Take the 2-minute tour ×
Stack Overflow is a question and answer site for professional and enthusiast programmers. It's 100% free, no registration required.

Here's an issue that's bedeviling me at the moment. When getting input from the user, I want to employ a loop to ask the user to retry until they enter valid input:

// user_input.go
package main

import (
    "fmt"
)

func main() {
    fmt.Println("Please enter an integer: ")

    var userI int

    for {
        _, err := fmt.Scanf("%d", &userI)
        if err == nil {
            break
        }
        fmt.Println("Sorry, invalid input. Please enter an integer: ")
    }

    fmt.Println(userI)    
}

Running the above, if the user enters valid input, no problem:

Please enter an integer: 

3

3

exit code 0, process exited normally.

But try inputting a string instead?

Please enter an integer: 
what?
Sorry, invalid input. Please enter an integer:

Sorry, invalid input. Please enter an integer:

Sorry...

Etc, and it keeps looping character by character until the string is exhausted. Even inputting a single character loops twice, I assume as it parses the newline.

Anyways, there must be a way to flush Stdin in Go?

P.S. In the absence of such a feature, how would you work around it to provide equivalent functionality? I've failed even at that...

share|improve this question

3 Answers 3

up vote 3 down vote accepted

I would fix this by reading until the end of the line after each failure. This clears the rest of the text.

package main

import (
    "bufio"
    "fmt"
    "os"
)

func main() {
    stdin := bufio.NewReader(os.Stdin)

    fmt.Println("Please enter an integer: ")

    var userI int

    for {
        _, err := fmt.Fscan(stdin, &userI)
        if err == nil {
            break
        }

        stdin.ReadString('\n')
        fmt.Println("Sorry, invalid input. Please enter an integer: ")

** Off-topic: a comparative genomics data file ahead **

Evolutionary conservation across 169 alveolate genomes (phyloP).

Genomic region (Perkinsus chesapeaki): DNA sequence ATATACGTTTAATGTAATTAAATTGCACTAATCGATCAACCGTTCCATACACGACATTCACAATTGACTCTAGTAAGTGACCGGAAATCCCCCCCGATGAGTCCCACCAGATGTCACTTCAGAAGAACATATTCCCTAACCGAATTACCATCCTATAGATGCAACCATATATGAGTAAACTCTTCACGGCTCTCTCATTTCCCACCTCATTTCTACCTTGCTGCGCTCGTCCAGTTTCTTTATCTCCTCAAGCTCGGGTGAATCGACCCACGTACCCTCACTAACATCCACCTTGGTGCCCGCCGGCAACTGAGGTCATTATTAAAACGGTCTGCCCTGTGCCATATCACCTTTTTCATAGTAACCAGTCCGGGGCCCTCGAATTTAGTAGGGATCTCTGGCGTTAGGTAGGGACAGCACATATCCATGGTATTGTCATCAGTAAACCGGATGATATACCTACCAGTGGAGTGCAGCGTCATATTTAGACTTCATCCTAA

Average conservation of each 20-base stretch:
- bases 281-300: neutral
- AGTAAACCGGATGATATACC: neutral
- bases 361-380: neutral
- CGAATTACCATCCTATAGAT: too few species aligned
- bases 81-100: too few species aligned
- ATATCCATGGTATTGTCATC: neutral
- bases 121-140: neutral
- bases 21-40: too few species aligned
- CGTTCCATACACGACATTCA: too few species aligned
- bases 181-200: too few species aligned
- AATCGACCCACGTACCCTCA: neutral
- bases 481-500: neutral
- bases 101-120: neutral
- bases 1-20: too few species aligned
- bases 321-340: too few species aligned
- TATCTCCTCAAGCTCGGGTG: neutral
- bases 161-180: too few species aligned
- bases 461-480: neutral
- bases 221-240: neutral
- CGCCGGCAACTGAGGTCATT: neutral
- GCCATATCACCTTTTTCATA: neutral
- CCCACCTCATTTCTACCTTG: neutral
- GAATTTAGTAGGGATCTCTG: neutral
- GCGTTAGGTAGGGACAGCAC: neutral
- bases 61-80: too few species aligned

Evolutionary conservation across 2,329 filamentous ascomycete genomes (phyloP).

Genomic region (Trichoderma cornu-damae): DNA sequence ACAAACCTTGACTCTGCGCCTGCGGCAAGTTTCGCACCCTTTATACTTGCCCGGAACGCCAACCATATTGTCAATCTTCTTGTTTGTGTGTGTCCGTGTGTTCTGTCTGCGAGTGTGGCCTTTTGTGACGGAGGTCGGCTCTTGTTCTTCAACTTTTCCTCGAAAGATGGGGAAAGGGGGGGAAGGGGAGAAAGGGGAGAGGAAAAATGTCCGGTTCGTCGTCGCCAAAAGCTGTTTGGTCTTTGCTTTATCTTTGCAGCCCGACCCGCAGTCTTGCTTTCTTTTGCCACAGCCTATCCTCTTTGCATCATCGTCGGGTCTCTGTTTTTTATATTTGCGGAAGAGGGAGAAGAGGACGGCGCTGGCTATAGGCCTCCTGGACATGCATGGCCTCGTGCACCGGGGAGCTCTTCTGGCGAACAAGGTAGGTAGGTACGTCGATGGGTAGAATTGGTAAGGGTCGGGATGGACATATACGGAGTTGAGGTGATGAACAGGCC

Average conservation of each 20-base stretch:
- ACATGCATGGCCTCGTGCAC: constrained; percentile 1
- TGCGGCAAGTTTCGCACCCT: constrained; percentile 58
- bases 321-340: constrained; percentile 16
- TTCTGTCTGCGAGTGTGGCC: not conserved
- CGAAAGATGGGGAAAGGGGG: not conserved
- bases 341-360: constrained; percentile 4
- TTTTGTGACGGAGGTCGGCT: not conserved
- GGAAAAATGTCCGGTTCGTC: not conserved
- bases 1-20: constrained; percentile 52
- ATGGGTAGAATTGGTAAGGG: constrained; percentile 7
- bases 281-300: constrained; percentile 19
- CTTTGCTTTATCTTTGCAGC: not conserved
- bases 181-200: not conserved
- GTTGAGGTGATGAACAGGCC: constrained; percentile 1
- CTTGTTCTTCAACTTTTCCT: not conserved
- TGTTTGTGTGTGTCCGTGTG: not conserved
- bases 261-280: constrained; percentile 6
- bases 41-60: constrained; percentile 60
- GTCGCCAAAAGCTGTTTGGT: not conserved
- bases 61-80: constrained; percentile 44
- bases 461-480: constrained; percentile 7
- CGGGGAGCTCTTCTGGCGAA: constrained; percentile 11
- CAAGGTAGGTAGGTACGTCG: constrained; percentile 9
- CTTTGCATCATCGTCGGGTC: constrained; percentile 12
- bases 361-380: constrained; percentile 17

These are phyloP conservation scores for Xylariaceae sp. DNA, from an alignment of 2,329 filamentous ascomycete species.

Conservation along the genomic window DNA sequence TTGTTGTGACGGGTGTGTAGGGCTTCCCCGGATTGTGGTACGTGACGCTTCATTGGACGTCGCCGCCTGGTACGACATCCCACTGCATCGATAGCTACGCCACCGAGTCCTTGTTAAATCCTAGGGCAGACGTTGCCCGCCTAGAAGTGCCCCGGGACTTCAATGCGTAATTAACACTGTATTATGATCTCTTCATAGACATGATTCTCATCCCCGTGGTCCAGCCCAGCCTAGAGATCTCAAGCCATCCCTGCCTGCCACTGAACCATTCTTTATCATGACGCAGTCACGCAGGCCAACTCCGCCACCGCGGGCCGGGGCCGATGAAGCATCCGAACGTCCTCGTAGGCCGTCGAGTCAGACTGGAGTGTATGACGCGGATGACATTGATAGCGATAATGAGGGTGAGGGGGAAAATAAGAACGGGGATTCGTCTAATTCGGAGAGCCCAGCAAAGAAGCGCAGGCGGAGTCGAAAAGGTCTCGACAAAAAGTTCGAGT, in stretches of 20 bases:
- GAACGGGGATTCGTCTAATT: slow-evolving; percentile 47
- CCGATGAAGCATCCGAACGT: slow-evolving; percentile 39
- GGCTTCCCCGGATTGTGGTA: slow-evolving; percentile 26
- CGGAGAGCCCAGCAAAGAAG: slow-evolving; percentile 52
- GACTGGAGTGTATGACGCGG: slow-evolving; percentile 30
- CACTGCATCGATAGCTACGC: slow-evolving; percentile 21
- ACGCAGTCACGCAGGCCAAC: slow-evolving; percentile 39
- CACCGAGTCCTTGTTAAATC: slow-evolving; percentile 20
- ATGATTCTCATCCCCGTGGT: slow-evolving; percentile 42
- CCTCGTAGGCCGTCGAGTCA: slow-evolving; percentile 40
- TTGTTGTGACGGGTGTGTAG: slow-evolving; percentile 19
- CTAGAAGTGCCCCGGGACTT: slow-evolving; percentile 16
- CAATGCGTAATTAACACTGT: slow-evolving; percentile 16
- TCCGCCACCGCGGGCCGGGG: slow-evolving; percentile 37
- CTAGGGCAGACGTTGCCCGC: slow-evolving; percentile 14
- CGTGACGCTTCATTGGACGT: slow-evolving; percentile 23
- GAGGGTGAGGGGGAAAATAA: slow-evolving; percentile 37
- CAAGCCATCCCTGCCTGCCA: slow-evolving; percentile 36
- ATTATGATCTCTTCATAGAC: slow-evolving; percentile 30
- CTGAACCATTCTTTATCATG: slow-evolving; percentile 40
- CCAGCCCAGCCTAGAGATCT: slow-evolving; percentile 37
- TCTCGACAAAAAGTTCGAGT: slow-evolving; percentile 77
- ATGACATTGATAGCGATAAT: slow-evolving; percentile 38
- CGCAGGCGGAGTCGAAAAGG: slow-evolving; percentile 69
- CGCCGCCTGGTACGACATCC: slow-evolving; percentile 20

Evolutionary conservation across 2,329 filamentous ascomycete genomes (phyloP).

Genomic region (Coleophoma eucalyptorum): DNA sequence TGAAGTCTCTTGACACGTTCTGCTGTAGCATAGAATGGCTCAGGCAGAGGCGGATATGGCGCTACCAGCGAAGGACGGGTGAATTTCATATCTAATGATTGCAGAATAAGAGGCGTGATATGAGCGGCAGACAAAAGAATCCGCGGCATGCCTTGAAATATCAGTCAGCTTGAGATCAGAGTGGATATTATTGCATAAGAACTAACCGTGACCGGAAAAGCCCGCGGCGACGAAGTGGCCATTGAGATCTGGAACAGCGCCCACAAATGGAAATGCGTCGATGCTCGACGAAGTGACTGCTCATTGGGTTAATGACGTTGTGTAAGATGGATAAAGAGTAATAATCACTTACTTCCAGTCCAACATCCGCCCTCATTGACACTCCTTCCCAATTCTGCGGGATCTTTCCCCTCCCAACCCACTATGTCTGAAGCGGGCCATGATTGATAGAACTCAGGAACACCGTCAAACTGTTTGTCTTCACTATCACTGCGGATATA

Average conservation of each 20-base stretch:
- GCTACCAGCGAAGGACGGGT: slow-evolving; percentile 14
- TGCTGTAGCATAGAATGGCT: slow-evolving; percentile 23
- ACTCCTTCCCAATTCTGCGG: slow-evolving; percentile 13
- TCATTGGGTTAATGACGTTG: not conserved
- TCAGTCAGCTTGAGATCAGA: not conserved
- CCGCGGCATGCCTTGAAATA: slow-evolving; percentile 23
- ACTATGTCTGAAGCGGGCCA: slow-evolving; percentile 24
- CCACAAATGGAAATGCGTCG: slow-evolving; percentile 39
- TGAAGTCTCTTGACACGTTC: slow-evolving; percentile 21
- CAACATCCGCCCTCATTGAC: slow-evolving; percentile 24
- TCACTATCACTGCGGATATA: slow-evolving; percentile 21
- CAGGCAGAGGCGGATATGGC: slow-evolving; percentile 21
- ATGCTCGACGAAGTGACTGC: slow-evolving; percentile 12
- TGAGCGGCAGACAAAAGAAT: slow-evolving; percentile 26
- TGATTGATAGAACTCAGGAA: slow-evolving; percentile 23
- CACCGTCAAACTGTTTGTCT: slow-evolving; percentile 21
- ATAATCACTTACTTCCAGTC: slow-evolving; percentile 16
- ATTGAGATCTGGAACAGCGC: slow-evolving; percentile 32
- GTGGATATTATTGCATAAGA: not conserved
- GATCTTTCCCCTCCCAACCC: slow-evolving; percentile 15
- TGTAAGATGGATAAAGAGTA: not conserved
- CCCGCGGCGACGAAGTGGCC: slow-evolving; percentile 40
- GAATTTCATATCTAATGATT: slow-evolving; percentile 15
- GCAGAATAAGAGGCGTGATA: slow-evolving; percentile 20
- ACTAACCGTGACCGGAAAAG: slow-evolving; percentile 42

}

    fmt.Println(userI)
}
share|improve this answer
    
This is a good workaround. Thanks! –  the DT's Feb 2 '13 at 1:43
    
Of just use Scanln which is documented as consuming white space and reading until new line. –  Dave C Jun 17 at 13:57

I know this has already been answered but this was my implementation:

func flush (reader *bufio.Reader) {
    var i int
    for i = 0; i < reader.Buffered(); i++ {
        reader.ReadByte()
    }
}

This should work in every situation, including ones where "stdin.ReadString('\n')" cannot be used.

share|improve this answer

Is it bad to wake up an old question?

I prefer to use fmt.Scanln because A) it doesn't require importing another library (e.g. reader) and B) it doesn't involve an explicit for loop.

func someFunc() {
    fmt.Printf("Please enter an integer: ")

    // Read in an integer
    var i int
    _, err := fmt.Scanln(&i)
    if err != nil {
            fmt.Printf("Error: %s", err.Error())

            // If int read fails, read as string and forget
            var discard string
            fmt.Scanln(&discard)
            return
    }
    fmt.Printf("Input contained %d", i)
}

However, it seems like there ought to be a more elegant solution. Particularly in the case of fmt.Scanln it seems odd that the read stops after the first non-number byte rather than "scanning the line".

share|improve this answer

Your Answer

 
discard

By posting your answer, you agree to the privacy policy and terms of service.

Not the answer you're looking for? Browse other questions tagged or ask your own question.